Saturday, April 4, 2015

Bought 50 PJS at $25.2-Roth IRA/Bought ETF FNCL-Commission Free in Fidelity Roth IRA

Stable Vix Pattern (Bullish):
Links to SeekingAlpha Instablog, Articles and Comments:

South Gent's Instablog | Seeking Alpha

South Gent's Articles | Seeking Alpha

South Gent's Comments | Seeking Alpha


Recent Developments:

The March jobs report marked a sharp slowdown from prior months. The BLS reported that nonfarm payrolls increased by 126,000 in March. The consensus estimate was for 248,000. The January and February numbers were revised to show 69,000 fewer jobs. The average work week declined by .1 to 34.5 hours. Average hourly earnings rose by 7 cents to $24.6 which lifted the Y-O-Y gain to 2.1%. The unemployment rate remained steady at 5.5%. The labor participation rate declined by .1% to 62.7%. Employment Situation Summary The U-6 declined by .1% to 10.9%.  Table A-15. Alternative measures of labor underutilization

Stock futures declined in response to this news while treasuries rose in price and declined in yield. The stock market was closed on Friday but the bond market was open. The ten year treasury declined to a 1.85% yield (4/3) from 1.92%, while the 30 year yield decreased to 2.49% from 2.53%. Daily Treasury Yield Curve Rates The USD declined in value.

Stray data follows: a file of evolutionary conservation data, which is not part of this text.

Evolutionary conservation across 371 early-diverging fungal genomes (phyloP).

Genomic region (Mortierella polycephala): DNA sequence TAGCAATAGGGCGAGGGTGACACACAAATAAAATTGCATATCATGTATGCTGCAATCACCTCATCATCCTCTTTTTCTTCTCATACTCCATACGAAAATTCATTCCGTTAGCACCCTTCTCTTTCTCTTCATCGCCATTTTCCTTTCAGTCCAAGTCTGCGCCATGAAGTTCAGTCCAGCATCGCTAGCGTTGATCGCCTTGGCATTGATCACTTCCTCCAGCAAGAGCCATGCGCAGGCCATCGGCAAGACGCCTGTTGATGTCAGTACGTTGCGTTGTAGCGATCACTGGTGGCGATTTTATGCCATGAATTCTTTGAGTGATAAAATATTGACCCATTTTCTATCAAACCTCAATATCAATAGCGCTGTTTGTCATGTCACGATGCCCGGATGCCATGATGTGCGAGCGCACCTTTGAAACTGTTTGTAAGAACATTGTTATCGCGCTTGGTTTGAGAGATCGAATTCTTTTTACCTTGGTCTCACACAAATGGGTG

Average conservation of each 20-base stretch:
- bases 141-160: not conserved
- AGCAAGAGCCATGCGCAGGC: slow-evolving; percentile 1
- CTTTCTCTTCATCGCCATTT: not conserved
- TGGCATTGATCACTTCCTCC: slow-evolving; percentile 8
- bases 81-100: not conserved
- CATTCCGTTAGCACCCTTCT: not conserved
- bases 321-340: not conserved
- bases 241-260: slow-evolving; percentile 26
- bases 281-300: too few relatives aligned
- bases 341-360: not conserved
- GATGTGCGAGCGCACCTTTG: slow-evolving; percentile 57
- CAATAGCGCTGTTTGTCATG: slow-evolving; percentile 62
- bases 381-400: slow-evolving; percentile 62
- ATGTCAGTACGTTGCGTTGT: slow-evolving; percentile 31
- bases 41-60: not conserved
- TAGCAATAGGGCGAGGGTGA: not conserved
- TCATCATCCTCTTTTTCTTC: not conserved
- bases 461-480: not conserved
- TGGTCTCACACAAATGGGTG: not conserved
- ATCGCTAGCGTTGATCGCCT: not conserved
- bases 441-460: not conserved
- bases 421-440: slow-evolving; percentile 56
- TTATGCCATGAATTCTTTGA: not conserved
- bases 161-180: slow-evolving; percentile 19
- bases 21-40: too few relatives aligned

The market is drawing too many negative conclusions from one month's employment report IMO. There is a slowdown in hiring and job losses in some industry sectors. That is  to be expected due to the collapse in energy prices, the strong USD negatively impacting exports, the west coast dock strike and the severe late winter weather. Many of those negative events are already over while others may be ending relatively soon. I would anticipate a similar recovery in the economy this year as in 2014 after a dismal first quarter (-2.1%) due largely to a severe winter. United States GDP Growth Rates:1947-2015 Quarterly growth rates are historically very lumpy.

Continued weakness in the labor market over the next two months will likely cause the FED to postpone an increase in the FF rate to .25% until September.

McDonald's will increase pay at least $1 over the minimum wage for 90,000 employees working at company owned stores. Another raise to more than $10 per hour will occur before the end of 2016. The first wage hike does not take place until 7/1/15.

The Wal-Mart wage hike to $9 starts this month, so the 7 cent per hour increase in hourly earnings for March does not yet reflect the developing tsunami in wage increases for low skilled workers that gathered momentum with WMT's announcement last February.

Continuing unemployment claims fell to a 15 year low for the week ending 3/28/15. The initial claims for unemployment fell 20,000 to 268,000.